Security researchers have demonstrated that ChatGPT can generate polymorphic malware that goes undetected by “most anti-malware products”.
It took experts at CyberArk Labs weeks to create a proof-of-concept for the highly evasive malware but finally developed a way to execute payloads using text prompts on a victim’s PC.
Testing the method on Windows, the researchers said a malware package could be created that contained a Python interpreter and this can be programmed to periodically query ChatGPT for new modules.
These modules could contain code - in the form of text - defining the functionality of the malware, such as code injection, file encryption, or persistence.
The malware package would then be responsible for checking if the code would function as intended on the target system.
This could be achieved, the researchers noted, through an interaction between the malware and a command and control (C2) server.
In a use case involving a file decryption module - functionality would come from a ChatGPT query in the form of text and the malware would then generate a test file for the C2 server to validate.
If successfully validated, the malware would be instructed to execute the code, encrypting the files. If validation wasn’t achieved, the process would repeat until working encryption code could be generated and validated.
The malware would utilise the built-in Python interpreter’s compile functionality to convert the payload code string into a code object which could then be executed on the victim’s machine.
“The concept of creating polymorphic malware using ChatGPT may seem daunting, but in reality, its implementation is relatively straightforward,” the researchers said.
“By utilising ChatGPT's ability to generate various persistence techniques, anti-VM modules and other malicious payloads, the possibilities for malware development are vast.
“While we have not delved into the details of communication with the C2 server, there are several ways that this can be done discreetly without raising suspicion.”
The researchers said this method demonstrates the possibility to develop malware that executes new or modified code, making it polymorphic in nature.
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ChatGPT’s web version is known for blocking certain text prompts due to the malicious code it could output.
CyberArk’s researchers found a workaround which involved using the unofficial open-sourced project which allows individuals to interact with ChatGPT’s API - which hasn’t yet been officially released.
The project’s owner said in the project’s documentation that the application uses a reverse-engineered version of the official OpenAI API.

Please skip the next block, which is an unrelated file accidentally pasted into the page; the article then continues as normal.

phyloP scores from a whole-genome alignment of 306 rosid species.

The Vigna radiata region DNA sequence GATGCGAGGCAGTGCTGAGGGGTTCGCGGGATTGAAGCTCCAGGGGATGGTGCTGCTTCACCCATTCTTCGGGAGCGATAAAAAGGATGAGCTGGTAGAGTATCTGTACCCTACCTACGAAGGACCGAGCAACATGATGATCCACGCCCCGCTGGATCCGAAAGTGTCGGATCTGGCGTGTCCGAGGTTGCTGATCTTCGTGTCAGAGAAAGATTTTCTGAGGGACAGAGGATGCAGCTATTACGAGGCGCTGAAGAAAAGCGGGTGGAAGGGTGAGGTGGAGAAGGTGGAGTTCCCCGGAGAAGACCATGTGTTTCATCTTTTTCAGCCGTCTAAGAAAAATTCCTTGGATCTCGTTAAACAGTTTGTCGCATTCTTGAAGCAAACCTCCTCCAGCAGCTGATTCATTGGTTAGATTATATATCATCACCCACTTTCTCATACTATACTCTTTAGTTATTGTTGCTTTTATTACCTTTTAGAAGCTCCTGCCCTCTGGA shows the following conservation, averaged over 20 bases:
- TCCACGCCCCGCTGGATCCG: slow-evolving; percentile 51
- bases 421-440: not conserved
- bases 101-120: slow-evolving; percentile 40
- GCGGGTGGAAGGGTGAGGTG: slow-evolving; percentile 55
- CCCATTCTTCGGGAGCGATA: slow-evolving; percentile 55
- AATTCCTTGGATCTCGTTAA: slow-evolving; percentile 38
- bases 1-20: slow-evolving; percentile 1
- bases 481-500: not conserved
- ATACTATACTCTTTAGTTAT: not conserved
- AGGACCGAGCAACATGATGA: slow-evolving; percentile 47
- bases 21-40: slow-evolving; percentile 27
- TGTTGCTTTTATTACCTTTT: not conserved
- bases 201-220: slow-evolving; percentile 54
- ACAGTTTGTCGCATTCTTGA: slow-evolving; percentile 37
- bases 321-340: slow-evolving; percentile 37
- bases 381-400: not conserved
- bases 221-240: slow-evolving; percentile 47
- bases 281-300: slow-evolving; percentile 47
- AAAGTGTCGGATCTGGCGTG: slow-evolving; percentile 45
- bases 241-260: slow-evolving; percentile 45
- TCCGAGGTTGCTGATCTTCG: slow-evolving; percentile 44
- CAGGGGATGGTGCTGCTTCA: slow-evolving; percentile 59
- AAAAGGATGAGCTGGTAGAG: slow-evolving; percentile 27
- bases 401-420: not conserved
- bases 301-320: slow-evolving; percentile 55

They found that by using this version, the researchers could make use of ChatGPT’s technology while bypassing its content filters which would ordinarily block the generation of malicious code in the widely used web app.
“It is interesting to note that when using the API, the ChatGPT system does not seem to utilise its content filter,” the researchers said.
“It is unclear why this is the case, but it makes our task much easier as the web version tends to become bogged down with more complex requests.”
Evading security products
Due to the malware detecting incoming payloads in the form of text, rather than binaries, CyberArk’s researchers said the malware doesn’t contain suspicious logic while in memory, meaning it can evade most of the security products it tested against.
It’s especially evasive from products that rely on signature-based detection and will bypass anti-malware scanning interface (AMSI) measures as it ultimately runs Python code, they said.
“The malware doesn't contain any malicious code on the disk as it receives the code from ChatGPT, then validates it, and then executes it without leaving a trace in memory,” said Eran Shimony, principal cyber researcher at CyberArk Labs, to IT Pro.
“Polymorphic malware is very difficult for security products to deal with because you can't really sign them,” he added. “Besides, they usually don't leave any trace on the file system as their malicious code is only handled while in memory. Additionally, if one views the executable, it probably looks benign.”
“A very real concern”
When asked about the day-to-day risk to IT teams around the world, Shimony cited the issues with detection as a chief concern.
“Most anti-malware products are not aware of the malware,” he said. “Further research is needed to make anti-malware solutions better against it.”
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Connor Jones has been at the forefront of global cyber security news coverage for the past few years, breaking developments on major stories such as LockBit’s ransomware attack on Royal Mail International, and many others. He has also made sporadic appearances on the ITPro Podcast discussing topics from home desk setups all the way to hacking systems using prosthetic limbs. He has a master’s degree in Magazine Journalism from the University of Sheffield, and has previously written for the likes of Red Bull Esports and UNILAD tech during his career that started in 2015.